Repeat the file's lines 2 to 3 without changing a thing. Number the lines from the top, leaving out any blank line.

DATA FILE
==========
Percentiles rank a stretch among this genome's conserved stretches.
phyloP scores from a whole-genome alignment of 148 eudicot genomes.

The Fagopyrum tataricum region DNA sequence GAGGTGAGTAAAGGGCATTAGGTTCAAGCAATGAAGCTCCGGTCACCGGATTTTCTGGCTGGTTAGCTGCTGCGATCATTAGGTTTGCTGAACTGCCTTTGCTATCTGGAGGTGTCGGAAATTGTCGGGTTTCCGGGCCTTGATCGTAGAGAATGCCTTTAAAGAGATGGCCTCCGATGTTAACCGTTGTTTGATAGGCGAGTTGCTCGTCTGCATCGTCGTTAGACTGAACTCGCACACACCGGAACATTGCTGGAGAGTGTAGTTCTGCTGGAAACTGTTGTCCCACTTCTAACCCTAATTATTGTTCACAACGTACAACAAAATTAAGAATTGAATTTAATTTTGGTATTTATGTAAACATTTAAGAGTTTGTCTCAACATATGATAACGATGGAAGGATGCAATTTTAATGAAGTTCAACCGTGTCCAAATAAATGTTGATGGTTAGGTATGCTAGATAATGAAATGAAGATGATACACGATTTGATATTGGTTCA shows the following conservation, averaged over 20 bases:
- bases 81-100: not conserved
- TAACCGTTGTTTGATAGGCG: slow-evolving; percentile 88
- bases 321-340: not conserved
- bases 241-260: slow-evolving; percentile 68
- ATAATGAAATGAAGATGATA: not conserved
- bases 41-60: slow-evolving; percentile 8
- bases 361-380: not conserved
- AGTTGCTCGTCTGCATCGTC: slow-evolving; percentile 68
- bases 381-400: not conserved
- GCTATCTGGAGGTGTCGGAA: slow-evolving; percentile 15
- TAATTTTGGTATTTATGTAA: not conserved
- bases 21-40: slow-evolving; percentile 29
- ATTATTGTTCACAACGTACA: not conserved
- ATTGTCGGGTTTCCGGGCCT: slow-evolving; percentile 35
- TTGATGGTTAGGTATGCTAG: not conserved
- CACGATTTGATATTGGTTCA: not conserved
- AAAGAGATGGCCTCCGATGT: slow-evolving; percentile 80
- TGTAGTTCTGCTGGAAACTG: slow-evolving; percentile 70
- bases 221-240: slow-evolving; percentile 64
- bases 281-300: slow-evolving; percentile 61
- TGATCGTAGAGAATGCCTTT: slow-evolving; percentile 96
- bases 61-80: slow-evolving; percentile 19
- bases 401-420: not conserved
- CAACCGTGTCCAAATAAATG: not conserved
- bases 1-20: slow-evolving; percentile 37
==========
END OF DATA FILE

phyloP scores from a whole-genome alignment of 148 eudicot genomes.

The Fagopyrum tataricum region DNA sequence GAGGTGAGTAAAGGGCATTAGGTTCAAGCAATGAAGCTCCGGTCACCGGATTTTCTGGCTGGTTAGCTGCTGCGATCATTAGGTTTGCTGAACTGCCTTTGCTATCTGGAGGTGTCGGAAATTGTCGGGTTTCCGGGCCTTGATCGTAGAGAATGCCTTTAAAGAGATGGCCTCCGATGTTAACCGTTGTTTGATAGGCGAGTTGCTCGTCTGCATCGTCGTTAGACTGAACTCGCACACACCGGAACATTGCTGGAGAGTGTAGTTCTGCTGGAAACTGTTGTCCCACTTCTAACCCTAATTATTGTTCACAACGTACAACAAAATTAAGAATTGAATTTAATTTTGGTATTTATGTAAACATTTAAGAGTTTGTCTCAACATATGATAACGATGGAAGGATGCAATTTTAATGAAGTTCAACCGTGTCCAAATAAATGTTGATGGTTAGGTATGCTAGATAATGAAATGAAGATGATACACGATTTGATATTGGTTCA shows the following conservation, averaged over 20 bases: